For over 30 years Western Digital has been synonymous with computer storage. Over that time Western Digital has built a reputation for having the industry’s best drives. Western Digital drives have been so good that in my 20 years of I.T. work I can’t think of a time I wouldn’t recommend them. Although, recent years have seen a massive shift in the storage industry with Samsung having taken top spot in the SSD market and recommendations. But now Western Digital is ready to retake that crown with their new WD Black 1TB NVMe SSD which utilizes a new in-house storage controller to achieve amazing performance!
What’s In The Box
When you first pick up the WD Black there are a few things that stand out. First: the awesome contrast between black and white in use on the box; well done marketing team. Second is the advertised read speed of up to 3400 MB/s, a claim we will test momentarily. And finally, the details about capacity, NAND type, and 5 year warranty info. Opening the box gives us our first look at the WD Black NVMe SSD in its plastic housing and a paper info packet.
The WD Black NVMe SSD circuit board is black and a label covers the NAND chips resulting in a nice looking product. The contrasting black and white of the circuit board and label are, as previously mentioned, pleasing to me and let the WD Black NVMe SSD look good alongside almost any motherboard.
The WD Black NVMe SSD utilizes the M.2 2280 standard and functions on the PCIe 3.0 X4 bus allowing for higher speeds than are capable with SATA drives. Utilizing a new in-house storage controller paired with the 64 layer Sandisk TLC NAND chips has maximized performance. To further increase speed is the use of the NVMe (non-volatile memory express) protocol. NVMe allows the new WD Black NVMe SSD to have lower latency and higher IOPS (input/output operations per second) all while consuming less power than previous models.
Western Digital advertises the speed of the WD Black NVMe SSD at up to 3400 MB/s sequential read and 2800 MB/s sequential write. Random reads are also advertised at hitting 500,000 IOPS and random writes hitting 400,000 IOPS. Running synthetic benchmarks such as AS SSD Benchmark has confirmed these numbers to within a couple of megabytes. This makes the WD Black NVMe SSD faster than, or on par with, its closest priced competition, the 960 Evo from Samsung.
Rather than spend more time on synthetic benchmarks that confirm what we have already been told, let us instead look at how the WD Black NVMe SSD holds up to real-world usage. For those of you who don’t know, GameTyrant runs a gaming center in North Salt Lake City, Utah. Our gaming center is home to 30 PC’s that I have recently converted over to the WD Black NVMe SSD from a 2017 SATA model WD Blue SSD. Cloning the drives went off without a hitch and I was actually taken aback by the results. Upon booting into windows, a gaming center specific application called GG Leap begins to load. Since GG Leap and Windows try to load alongside each other, the time it takes for the PC to reach a usable state took on average ~2 minutes using the WD Blue SSD’s. With the new WD Black NVMe SSD’s, boot times of GG Leap and Windows were dropped significantly to ~30 - 45 seconds. The responsiveness of GG Leap in usage has also increased with less hitches happening on screen transitions.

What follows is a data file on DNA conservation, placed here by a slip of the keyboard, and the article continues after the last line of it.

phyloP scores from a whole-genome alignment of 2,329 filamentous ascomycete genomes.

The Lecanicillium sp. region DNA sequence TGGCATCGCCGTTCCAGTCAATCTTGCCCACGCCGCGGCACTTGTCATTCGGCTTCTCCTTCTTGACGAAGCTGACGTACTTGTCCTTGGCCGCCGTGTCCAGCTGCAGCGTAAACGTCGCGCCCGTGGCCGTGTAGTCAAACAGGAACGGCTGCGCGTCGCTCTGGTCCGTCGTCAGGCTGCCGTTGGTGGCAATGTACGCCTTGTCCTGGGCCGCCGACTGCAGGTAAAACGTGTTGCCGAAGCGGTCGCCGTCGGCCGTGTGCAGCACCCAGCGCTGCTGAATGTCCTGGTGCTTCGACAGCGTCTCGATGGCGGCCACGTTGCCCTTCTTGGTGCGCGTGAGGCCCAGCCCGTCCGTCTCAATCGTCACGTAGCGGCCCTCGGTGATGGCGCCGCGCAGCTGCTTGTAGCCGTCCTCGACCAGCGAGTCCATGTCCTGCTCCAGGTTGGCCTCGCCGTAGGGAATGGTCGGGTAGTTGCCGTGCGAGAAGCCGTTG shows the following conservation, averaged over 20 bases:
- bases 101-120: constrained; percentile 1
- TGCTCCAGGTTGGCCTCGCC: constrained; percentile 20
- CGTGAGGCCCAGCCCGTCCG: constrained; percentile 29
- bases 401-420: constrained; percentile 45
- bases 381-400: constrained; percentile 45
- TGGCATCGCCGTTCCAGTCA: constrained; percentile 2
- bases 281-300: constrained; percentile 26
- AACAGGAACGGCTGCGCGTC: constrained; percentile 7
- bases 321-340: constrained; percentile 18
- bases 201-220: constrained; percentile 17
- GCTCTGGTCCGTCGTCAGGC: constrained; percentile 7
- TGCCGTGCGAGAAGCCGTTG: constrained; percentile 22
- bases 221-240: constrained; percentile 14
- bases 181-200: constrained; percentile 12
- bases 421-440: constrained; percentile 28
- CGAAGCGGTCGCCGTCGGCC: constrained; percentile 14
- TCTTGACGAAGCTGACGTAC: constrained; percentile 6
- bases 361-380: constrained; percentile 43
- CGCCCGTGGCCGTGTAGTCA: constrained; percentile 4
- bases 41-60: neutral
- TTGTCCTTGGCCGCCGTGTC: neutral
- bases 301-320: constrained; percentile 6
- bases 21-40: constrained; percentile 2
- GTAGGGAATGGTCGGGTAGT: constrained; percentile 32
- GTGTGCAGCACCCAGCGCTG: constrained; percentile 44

With how well the WD Black NVMe SSD worked on the PCs at the gaming center, I couldn’t wait to try it out on my home test rig. Since I saw how quick and easy cloning a drive to the WD Black NVMe SSD went at the gaming center, I decided to do a fresh install of Windows 10 to see how long the whole process would take. Using a USB 3.0 thumb drive as the install media the whole installation took ~10:40. After the installation completed I wiped the drive and set it up as a secondary drive to use in my normal Windows installation. I began further testing by editing together 4K video footage in Adobe Premiere. My normal editing drive is the SATA WD Blue SSD and when I do 4K footage there are moments of loading when quickly seeking through the footage. Thankfully this is exactly the task the WD Black NVMe SSD is designed for and those loads are no longer present!
Now it feels only right to discuss the gaming performance when using the WD Black NVMe SSD, this is a gaming site after all. I would like to also point out here that most games are not designed with NVMe in mind so they don’t really take advantage of the higher speeds over a traditional SATA SSD. But for the purposes of this review I chose 3 games to run basic loading tests on: X4: Foundations, PUBG and Rise of the Tomb Raider. Loading is timed 5 times between each of the test drives with the average of these times being the final result.
As you can see from the results above, both of the SSD’s predictably outperform the traditional mechanical HDD. You might have also noticed that the WD Black NVMe SSD performs about the same as the WD Blue SSD. This is, once again, not an unexpected result with games not yet built to take advantage of the increased speed of NVMe. One thing I would like to point out that doesn’t show in the numbers, however, is the in-game streaming of assets (not to be confused with FPS) looks much smoother on the WD Black NVMe SSD over the other drives. It is also worth noting that PUBG seems to be bottlenecked in its loading by server side communication.
The WD Black NVMe SSD is a fantastic drive whose new in-house storage controller really delivers, while also beating its closest competition! With this being just the first generation of Western Digital’s new storage controller, I can’t wait to see how speeds can be optimized with later revisions. Even though the price might command a premium, it is more than worth it for any other gaming/data centers or 4K video editors!
Grab your WD Black NVMe SSD here!